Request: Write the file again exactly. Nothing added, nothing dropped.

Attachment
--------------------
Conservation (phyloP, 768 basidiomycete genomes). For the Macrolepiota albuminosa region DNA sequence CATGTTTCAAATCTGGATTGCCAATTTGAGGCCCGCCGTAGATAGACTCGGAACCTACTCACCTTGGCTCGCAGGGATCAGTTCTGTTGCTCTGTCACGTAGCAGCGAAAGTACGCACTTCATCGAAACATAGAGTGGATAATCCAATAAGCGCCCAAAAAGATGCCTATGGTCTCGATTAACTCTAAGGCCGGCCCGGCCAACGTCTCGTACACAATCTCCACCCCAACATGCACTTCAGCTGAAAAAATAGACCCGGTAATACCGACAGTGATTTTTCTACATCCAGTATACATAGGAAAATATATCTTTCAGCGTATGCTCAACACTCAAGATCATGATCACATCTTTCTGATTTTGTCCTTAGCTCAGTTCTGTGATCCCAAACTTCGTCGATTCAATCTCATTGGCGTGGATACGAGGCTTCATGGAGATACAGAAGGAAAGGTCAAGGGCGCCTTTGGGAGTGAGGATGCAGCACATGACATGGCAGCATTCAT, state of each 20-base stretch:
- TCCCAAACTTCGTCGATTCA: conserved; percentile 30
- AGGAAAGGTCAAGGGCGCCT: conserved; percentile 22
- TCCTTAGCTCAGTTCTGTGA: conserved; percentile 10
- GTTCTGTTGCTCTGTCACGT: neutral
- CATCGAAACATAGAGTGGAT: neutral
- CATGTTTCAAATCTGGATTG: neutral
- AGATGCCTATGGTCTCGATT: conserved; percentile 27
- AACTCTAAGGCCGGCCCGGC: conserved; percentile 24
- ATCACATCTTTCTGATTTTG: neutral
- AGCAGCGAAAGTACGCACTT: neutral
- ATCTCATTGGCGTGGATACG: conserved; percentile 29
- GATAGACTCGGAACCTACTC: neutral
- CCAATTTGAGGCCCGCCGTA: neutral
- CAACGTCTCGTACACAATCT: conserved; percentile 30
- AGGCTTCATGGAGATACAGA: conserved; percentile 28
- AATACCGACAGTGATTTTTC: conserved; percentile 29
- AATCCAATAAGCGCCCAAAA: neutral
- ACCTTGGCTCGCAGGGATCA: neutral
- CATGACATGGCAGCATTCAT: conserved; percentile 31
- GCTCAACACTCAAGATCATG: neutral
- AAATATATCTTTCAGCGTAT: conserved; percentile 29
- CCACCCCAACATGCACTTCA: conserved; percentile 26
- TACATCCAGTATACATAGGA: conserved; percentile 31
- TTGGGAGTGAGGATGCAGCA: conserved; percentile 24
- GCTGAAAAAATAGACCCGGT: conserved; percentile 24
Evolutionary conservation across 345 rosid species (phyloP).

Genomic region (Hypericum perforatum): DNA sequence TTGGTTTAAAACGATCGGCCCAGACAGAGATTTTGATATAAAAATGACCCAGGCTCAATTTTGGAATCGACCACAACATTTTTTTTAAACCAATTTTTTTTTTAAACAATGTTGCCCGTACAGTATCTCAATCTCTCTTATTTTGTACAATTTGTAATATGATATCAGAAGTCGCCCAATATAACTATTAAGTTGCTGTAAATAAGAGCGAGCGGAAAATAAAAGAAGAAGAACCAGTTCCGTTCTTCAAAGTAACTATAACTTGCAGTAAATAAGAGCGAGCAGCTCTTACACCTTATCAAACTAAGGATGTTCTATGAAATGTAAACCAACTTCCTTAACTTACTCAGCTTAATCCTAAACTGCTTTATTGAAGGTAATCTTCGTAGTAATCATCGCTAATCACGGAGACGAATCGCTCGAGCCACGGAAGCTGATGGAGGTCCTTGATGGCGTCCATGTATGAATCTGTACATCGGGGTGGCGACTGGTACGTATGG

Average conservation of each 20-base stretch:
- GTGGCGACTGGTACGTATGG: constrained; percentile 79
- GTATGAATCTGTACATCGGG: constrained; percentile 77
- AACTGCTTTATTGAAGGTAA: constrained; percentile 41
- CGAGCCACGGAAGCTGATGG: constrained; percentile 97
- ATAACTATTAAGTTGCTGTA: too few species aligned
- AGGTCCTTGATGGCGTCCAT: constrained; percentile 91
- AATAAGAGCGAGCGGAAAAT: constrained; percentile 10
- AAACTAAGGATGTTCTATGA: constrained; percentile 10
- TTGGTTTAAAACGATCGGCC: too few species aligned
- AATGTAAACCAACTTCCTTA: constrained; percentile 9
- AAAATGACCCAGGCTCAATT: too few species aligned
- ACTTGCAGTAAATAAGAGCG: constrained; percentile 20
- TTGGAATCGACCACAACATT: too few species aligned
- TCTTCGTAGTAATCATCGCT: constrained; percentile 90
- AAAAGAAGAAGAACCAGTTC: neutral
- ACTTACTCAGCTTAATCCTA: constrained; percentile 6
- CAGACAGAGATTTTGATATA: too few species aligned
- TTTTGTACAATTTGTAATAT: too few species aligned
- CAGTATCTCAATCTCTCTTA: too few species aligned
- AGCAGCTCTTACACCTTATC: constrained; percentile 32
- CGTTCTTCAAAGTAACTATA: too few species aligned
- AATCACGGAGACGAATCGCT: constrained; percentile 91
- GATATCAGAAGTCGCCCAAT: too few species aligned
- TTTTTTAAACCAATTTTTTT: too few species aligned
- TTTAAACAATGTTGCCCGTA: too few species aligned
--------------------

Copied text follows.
Conservation (phyloP, 768 basidiomycete genomes). For the Macrolepiota albuminosa region DNA sequence CATGTTTCAAATCTGGATTGCCAATTTGAGGCCCGCCGTAGATAGACTCGGAACCTACTCACCTTGGCTCGCAGGGATCAGTTCTGTTGCTCTGTCACGTAGCAGCGAAAGTACGCACTTCATCGAAACATAGAGTGGATAATCCAATAAGCGCCCAAAAAGATGCCTATGGTCTCGATTAACTCTAAGGCCGGCCCGGCCAACGTCTCGTACACAATCTCCACCCCAACATGCACTTCAGCTGAAAAAATAGACCCGGTAATACCGACAGTGATTTTTCTACATCCAGTATACATAGGAAAATATATCTTTCAGCGTATGCTCAACACTCAAGATCATGATCACATCTTTCTGATTTTGTCCTTAGCTCAGTTCTGTGATCCCAAACTTCGTCGATTCAATCTCATTGGCGTGGATACGAGGCTTCATGGAGATACAGAAGGAAAGGTCAAGGGCGCCTTTGGGAGTGAGGATGCAGCACATGACATGGCAGCATTCAT, state of each 20-base stretch:
- TCCCAAACTTCGTCGATTCA: conserved; percentile 30
- AGGAAAGGTCAAGGGCGCCT: conserved; percentile 22
- TCCTTAGCTCAGTTCTGTGA: conserved; percentile 10
- GTTCTGTTGCTCTGTCACGT: neutral
- CATCGAAACATAGAGTGGAT: neutral
- CATGTTTCAAATCTGGATTG: neutral
- AGATGCCTATGGTCTCGATT: conserved; percentile 27
- AACTCTAAGGCCGGCCCGGC: conserved; percentile 24
- ATCACATCTTTCTGATTTTG: neutral
- AGCAGCGAAAGTACGCACTT: neutral
- ATCTCATTGGCGTGGATACG: conserved; percentile 29
- GATAGACTCGGAACCTACTC: neutral
- CCAATTTGAGGCCCGCCGTA: neutral
- CAACGTCTCGTACACAATCT: conserved; percentile 30
- AGGCTTCATGGAGATACAGA: conserved; percentile 28
- AATACCGACAGTGATTTTTC: conserved; percentile 29
- AATCCAATAAGCGCCCAAAA: neutral
- ACCTTGGCTCGCAGGGATCA: neutral
- CATGACATGGCAGCATTCAT: conserved; percentile 31
- GCTCAACACTCAAGATCATG: neutral
- AAATATATCTTTCAGCGTAT: conserved; percentile 29
- CCACCCCAACATGCACTTCA: conserved; percentile 26
- TACATCCAGTATACATAGGA: conserved; percentile 31
- TTGGGAGTGAGGATGCAGCA: conserved; percentile 24
- GCTGAAAAAATAGACCCGGT: conserved; percentile 24
Evolutionary conservation across 345 rosid species (phyloP).

Genomic region (Hypericum perforatum): DNA sequence TTGGTTTAAAACGATCGGCCCAGACAGAGATTTTGATATAAAAATGACCCAGGCTCAATTTTGGAATCGACCACAACATTTTTTTTAAACCAATTTTTTTTTTAAACAATGTTGCCCGTACAGTATCTCAATCTCTCTTATTTTGTACAATTTGTAATATGATATCAGAAGTCGCCCAATATAACTATTAAGTTGCTGTAAATAAGAGCGAGCGGAAAATAAAAGAAGAAGAACCAGTTCCGTTCTTCAAAGTAACTATAACTTGCAGTAAATAAGAGCGAGCAGCTCTTACACCTTATCAAACTAAGGATGTTCTATGAAATGTAAACCAACTTCCTTAACTTACTCAGCTTAATCCTAAACTGCTTTATTGAAGGTAATCTTCGTAGTAATCATCGCTAATCACGGAGACGAATCGCTCGAGCCACGGAAGCTGATGGAGGTCCTTGATGGCGTCCATGTATGAATCTGTACATCGGGGTGGCGACTGGTACGTATGG

Average conservation of each 20-base stretch:
- GTGGCGACTGGTACGTATGG: constrained; percentile 79
- GTATGAATCTGTACATCGGG: constrained; percentile 77
- AACTGCTTTATTGAAGGTAA: constrained; percentile 41
- CGAGCCACGGAAGCTGATGG: constrained; percentile 97
- ATAACTATTAAGTTGCTGTA: too few species aligned
- AGGTCCTTGATGGCGTCCAT: constrained; percentile 91
- AATAAGAGCGAGCGGAAAAT: constrained; percentile 10
- AAACTAAGGATGTTCTATGA: constrained; percentile 10
- TTGGTTTAAAACGATCGGCC: too few species aligned
- AATGTAAACCAACTTCCTTA: constrained; percentile 9
- AAAATGACCCAGGCTCAATT: too few species aligned
- ACTTGCAGTAAATAAGAGCG: constrained; percentile 20
- TTGGAATCGACCACAACATT: too few species aligned
- TCTTCGTAGTAATCATCGCT: constrained; percentile 90
- AAAAGAAGAAGAACCAGTTC: neutral
- ACTTACTCAGCTTAATCCTA: constrained; percentile 6
- CAGACAGAGATTTTGATATA: too few species aligned
- TTTTGTACAATTTGTAATAT: too few species aligned
- CAGTATCTCAATCTCTCTTA: too few species aligned
- AGCAGCTCTTACACCTTATC: constrained; percentile 32
- CGTTCTTCAAAGTAACTATA: too few species aligned
- AATCACGGAGACGAATCGCT: constrained; percentile 91
- GATATCAGAAGTCGCCCAAT: too few species aligned
- TTTTTTAAACCAATTTTTTT: too few species aligned
- TTTAAACAATGTTGCCCGTA: too few species aligned